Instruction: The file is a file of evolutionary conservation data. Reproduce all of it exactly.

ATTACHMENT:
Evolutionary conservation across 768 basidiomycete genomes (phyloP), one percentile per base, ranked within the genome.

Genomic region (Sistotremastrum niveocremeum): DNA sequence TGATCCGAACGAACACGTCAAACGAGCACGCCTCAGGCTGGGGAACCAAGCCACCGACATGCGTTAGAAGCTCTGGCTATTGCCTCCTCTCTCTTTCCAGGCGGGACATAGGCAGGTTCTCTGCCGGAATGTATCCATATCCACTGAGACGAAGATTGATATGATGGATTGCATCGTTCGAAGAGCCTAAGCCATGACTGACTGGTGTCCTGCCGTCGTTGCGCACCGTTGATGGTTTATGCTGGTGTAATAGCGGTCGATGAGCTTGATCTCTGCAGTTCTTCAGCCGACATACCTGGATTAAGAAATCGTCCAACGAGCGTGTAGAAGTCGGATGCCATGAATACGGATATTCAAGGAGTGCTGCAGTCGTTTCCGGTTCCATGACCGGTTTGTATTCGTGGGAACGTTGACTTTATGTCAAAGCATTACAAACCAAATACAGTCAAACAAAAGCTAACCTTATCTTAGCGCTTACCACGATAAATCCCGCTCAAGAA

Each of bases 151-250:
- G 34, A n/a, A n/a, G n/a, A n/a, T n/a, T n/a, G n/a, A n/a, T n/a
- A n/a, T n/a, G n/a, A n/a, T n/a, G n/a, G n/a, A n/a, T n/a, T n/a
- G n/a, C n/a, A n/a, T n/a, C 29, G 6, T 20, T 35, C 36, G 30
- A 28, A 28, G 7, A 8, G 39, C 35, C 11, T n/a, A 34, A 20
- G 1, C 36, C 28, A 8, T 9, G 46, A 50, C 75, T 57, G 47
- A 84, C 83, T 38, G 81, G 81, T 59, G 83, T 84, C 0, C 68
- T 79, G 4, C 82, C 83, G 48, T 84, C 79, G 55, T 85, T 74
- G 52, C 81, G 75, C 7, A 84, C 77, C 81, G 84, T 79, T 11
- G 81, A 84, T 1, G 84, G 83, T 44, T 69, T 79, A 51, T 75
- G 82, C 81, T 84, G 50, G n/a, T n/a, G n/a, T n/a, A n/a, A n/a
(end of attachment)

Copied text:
Evolutionary conservation across 768 basidiomycete genomes (phyloP), one percentile per base, ranked within the genome.

Genomic region (Sistotremastrum niveocremeum): DNA sequence TGATCCGAACGAACACGTCAAACGAGCACGCCTCAGGCTGGGGAACCAAGCCACCGACATGCGTTAGAAGCTCTGGCTATTGCCTCCTCTCTCTTTCCAGGCGGGACATAGGCAGGTTCTCTGCCGGAATGTATCCATATCCACTGAGACGAAGATTGATATGATGGATTGCATCGTTCGAAGAGCCTAAGCCATGACTGACTGGTGTCCTGCCGTCGTTGCGCACCGTTGATGGTTTATGCTGGTGTAATAGCGGTCGATGAGCTTGATCTCTGCAGTTCTTCAGCCGACATACCTGGATTAAGAAATCGTCCAACGAGCGTGTAGAAGTCGGATGCCATGAATACGGATATTCAAGGAGTGCTGCAGTCGTTTCCGGTTCCATGACCGGTTTGTATTCGTGGGAACGTTGACTTTATGTCAAAGCATTACAAACCAAATACAGTCAAACAAAAGCTAACCTTATCTTAGCGCTTACCACGATAAATCCCGCTCAAGAA

Each of bases 151-250:
- G 34, A n/a, A n/a, G n/a, A n/a, T n/a, T n/a, G n/a, A n/a, T n/a
- A n/a, T n/a, G n/a, A n/a, T n/a, G n/a, G n/a, A n/a, T n/a, T n/a
- G n/a, C n/a, A n/a, T n/a, C 29, G 6, T 20, T 35, C 36, G 30
- A 28, A 28, G 7, A 8, G 39, C 35, C 11, T n/a, A 34, A 20
- G 1, C 36, C 28, A 8, T 9, G 46, A 50, C 75, T 57, G 47
- A 84, C 83, T 38, G 81, G 81, T 59, G 83, T 84, C 0, C 68
- T 79, G 4, C 82, C 83, G 48, T 84, C 79, G 55, T 85, T 74
- G 52, C 81, G 75, C 7, A 84, C 77, C 81, G 84, T 79, T 11
- G 81, A 84, T 1, G 84, G 83, T 44, T 69, T 79, A 51, T 75
- G 82, C 81, T 84, G 50, G n/a, T n/a, G n/a, T n/a, A n/a, A n/a